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BAKC decries authorities’ conduct

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BAKC president Ly Chantola. Heng Chivoan

BAKC decries authorities’ conduct

The Bar Association of the Kingdom of Cambodia (BAKC) has expressed strong concerns over the conduct of some “competent authorities” which they say is tantamount to usurpation of the bar’s authority over the legal profession.

Some of the practices that the association objects to specifically are the act of holding lawyers who are representing their clients; forcing lawyers to refer clients to the judicial police; forcing lawyers to violate attorney-client privilege by disclosing confidential information; filing lawsuits against lawyers for defamation due to statements made in the course of representing a client; and lawsuits for incitement based on the legal counsel that a lawyer provides to their clients.

In their statement, the BAKC called on the relevant authorities to take stock of an attorney’s professional activities before proceeding with any legal action against them.

If they determine that the complaint is due to activities undertaken in the course of the attorney’s practice of their profession, then the authorities should forward the complaint to the BAKC for resolution in accordance with the laws as stated in articles 19 and 27 of the Law on the Status of Lawyers.

Meanwhile, the BAKC also called on all lawyers to adhere to the law and their own professional code of ethics.

The bar noted that any lawyer who has legal action taken against them or who is aware of legal complaints regarding lawyers should provide this information to the BAKC immediately so that it has sufficient time for review and intervention in a timely manner.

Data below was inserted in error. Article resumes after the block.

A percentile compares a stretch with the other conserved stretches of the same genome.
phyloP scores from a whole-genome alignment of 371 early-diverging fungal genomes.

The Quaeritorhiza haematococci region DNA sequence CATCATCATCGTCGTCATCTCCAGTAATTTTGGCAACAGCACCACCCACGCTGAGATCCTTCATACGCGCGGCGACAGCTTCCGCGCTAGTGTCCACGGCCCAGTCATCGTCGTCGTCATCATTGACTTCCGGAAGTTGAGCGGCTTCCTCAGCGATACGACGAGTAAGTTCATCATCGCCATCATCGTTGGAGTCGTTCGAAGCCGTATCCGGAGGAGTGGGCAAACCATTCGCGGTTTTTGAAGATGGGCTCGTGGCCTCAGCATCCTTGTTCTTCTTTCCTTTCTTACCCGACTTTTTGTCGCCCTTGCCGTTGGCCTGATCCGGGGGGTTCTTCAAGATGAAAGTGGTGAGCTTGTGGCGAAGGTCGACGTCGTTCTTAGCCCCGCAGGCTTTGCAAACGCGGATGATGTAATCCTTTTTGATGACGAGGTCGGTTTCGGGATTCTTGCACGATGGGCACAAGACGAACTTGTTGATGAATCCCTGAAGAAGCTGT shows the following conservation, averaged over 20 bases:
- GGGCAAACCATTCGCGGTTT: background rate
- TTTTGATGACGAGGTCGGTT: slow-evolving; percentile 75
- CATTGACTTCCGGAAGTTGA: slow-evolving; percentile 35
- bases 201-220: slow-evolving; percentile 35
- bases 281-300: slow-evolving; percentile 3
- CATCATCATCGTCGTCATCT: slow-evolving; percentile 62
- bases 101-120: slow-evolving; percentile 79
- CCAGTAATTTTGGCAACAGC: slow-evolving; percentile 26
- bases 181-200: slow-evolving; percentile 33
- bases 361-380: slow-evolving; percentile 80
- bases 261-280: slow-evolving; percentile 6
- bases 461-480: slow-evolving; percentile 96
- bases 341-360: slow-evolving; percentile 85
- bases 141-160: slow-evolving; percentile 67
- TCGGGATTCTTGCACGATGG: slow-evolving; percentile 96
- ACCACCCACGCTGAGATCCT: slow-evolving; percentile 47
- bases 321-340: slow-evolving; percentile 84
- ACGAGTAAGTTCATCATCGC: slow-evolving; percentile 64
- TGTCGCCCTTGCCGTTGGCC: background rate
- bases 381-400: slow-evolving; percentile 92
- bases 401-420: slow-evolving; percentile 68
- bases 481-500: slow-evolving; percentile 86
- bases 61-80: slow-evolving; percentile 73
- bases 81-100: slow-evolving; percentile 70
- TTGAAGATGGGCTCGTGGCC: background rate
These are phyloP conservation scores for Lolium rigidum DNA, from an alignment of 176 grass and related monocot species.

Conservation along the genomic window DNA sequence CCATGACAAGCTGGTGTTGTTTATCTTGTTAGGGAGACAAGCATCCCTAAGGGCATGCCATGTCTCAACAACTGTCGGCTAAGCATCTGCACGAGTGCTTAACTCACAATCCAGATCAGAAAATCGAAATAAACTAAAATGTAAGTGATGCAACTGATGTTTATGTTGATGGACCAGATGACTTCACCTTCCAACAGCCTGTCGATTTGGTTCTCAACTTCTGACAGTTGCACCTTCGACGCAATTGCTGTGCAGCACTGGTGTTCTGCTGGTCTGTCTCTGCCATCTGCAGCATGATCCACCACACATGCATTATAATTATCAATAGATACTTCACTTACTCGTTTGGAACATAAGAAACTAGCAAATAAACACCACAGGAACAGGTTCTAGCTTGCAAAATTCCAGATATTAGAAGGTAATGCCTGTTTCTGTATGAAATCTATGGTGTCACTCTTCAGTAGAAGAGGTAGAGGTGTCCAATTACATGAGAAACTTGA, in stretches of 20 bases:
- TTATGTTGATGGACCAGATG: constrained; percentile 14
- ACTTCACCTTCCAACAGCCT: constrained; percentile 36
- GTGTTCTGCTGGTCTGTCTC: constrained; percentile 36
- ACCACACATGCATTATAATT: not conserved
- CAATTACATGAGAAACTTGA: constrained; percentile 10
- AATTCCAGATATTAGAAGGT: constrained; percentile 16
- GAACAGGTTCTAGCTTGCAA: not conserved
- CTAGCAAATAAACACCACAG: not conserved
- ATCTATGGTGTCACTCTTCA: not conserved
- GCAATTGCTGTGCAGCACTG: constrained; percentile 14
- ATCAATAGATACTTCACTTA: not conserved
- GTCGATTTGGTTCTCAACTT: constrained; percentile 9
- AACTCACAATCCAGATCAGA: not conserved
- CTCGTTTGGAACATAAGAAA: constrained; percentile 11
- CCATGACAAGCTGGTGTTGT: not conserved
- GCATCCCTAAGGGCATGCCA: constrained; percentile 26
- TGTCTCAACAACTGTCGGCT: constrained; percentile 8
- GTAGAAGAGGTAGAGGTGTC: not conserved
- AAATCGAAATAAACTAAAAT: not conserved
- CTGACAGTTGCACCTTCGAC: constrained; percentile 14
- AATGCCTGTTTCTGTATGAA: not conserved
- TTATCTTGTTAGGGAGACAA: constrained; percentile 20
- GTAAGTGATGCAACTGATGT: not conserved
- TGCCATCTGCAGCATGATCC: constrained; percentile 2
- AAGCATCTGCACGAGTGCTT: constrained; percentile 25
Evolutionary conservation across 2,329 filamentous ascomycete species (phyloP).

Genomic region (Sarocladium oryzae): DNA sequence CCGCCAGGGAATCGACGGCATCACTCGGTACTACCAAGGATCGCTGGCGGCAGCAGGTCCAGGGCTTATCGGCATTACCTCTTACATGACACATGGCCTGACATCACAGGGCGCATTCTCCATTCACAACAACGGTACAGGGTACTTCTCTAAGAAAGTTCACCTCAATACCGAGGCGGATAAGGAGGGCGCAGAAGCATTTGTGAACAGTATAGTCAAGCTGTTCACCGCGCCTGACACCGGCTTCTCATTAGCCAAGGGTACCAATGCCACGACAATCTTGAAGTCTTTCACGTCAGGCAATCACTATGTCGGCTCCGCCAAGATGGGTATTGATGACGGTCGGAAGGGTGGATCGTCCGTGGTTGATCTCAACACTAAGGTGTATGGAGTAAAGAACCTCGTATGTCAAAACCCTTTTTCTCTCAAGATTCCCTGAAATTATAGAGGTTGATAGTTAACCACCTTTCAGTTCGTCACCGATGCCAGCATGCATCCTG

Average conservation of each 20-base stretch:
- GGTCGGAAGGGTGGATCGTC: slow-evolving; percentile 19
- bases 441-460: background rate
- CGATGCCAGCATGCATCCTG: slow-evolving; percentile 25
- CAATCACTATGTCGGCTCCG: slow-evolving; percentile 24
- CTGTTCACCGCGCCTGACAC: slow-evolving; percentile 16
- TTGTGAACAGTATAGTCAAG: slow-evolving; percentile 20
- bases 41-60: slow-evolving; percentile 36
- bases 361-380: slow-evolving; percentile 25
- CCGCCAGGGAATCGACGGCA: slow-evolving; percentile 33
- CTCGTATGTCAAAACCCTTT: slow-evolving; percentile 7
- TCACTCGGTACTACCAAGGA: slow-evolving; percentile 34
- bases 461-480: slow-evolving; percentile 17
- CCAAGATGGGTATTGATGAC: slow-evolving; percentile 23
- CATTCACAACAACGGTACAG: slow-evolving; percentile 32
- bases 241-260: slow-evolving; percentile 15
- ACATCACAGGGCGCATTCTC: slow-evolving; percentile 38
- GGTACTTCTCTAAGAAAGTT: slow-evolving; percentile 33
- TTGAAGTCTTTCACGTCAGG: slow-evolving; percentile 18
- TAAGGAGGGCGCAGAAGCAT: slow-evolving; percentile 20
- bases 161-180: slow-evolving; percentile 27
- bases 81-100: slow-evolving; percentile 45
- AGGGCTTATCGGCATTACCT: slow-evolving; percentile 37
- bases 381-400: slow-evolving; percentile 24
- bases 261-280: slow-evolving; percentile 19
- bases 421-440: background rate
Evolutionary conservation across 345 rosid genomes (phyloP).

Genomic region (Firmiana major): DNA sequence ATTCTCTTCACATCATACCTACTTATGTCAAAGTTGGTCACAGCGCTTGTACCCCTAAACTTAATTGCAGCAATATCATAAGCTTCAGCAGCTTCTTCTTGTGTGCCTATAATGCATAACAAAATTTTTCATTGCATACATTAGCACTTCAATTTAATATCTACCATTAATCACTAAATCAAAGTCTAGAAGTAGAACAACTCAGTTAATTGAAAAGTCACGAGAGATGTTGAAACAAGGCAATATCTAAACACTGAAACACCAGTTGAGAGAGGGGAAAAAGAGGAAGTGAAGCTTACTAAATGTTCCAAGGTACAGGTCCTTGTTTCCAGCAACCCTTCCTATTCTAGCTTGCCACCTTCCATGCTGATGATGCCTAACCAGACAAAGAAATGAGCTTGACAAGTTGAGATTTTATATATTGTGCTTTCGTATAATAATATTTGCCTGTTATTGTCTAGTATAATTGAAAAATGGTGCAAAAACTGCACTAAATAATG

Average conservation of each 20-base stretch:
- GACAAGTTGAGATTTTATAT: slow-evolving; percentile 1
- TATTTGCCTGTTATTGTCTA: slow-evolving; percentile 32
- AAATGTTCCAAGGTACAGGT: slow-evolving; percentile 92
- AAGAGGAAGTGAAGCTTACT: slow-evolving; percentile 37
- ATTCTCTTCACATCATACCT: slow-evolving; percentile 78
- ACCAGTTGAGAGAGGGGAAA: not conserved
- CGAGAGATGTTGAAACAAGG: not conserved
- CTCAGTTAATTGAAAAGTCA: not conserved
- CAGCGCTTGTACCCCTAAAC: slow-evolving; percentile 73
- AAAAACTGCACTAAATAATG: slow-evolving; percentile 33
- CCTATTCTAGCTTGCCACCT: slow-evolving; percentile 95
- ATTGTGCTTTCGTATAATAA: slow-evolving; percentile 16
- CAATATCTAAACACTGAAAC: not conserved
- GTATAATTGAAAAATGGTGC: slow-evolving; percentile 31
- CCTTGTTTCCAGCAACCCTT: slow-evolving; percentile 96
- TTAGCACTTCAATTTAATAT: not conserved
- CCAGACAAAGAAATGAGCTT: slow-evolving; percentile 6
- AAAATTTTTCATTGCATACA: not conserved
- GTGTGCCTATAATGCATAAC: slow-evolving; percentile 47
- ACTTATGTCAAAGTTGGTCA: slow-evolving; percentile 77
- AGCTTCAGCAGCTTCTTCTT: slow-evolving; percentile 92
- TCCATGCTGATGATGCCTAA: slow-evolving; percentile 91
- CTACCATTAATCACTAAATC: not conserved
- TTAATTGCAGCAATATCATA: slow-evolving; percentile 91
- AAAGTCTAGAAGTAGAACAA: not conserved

BAKC president Ly Chantola explained that the bar had observed over the last few months repeated instances where the authorities have called in lawyers for questioning and sometimes even held them for this purpose because of the work they are doing for clients.

“Sometimes the client is not satisfied or sometimes the authorities can’t find the perpetrator and so they call the lawyer in for questioning or force the lawyer to tell them where their client is. Due to all these problems, the BAKC issued this statement as a reminder of the bar’s statutorily mandated authority over the legal profession,” he said.

He said that when the authorities receive complaints regarding lawyers they must check to see if these cases should be sent to the BAKC for resolution because their investigations have indicated that a great deal of the time complaints against lawyers concern their professional activities, either directly or indirectly.

According to Chantola, the letter also requested the cooperation of the authorities so that if any lawyers commit any offenses that do not fall under the purview of the BAKC, they can send the case to the bar for action before it refers the case back to them.

National Police spokesman Chhay Kim Khoeun said he had seen the letter but that it was vague about the term “relevant authorities”, which he said could refer to the police, Military Police, Anti-Corruption Unit officials, municipal and provincial governors or even ministers.

“I already read his letter but I still don’t know what he wants. From experiences, it’s mostly the lawyers who file complaints against the police. And we’ve never intimidated lawyers. As a matter of fact, it’s the lawyers who show up and demand copies of this or that document. Sometimes they threaten legal action,” he said.

Kim Khoeun said the bar’s request for cooperation must follow legal procedures. Citing criminal cases as an example, he explained that lawyers cannot interfere if the cases are under ongoing investigation.

He said this is one of the legal procedures that are stipulated clearly in the Criminal Code.

“The important thing is that we all should respect the laws and regulations. But sometimes the bar has asked the police to copy documents for them and it is wrong according to procedure. And the lawyers know that but they still ask.

“We never shout at lawyers, but it’s the lawyers who shout at police officers when they refuse to let them see their clients [in criminal cases],” Kim Khouen said.


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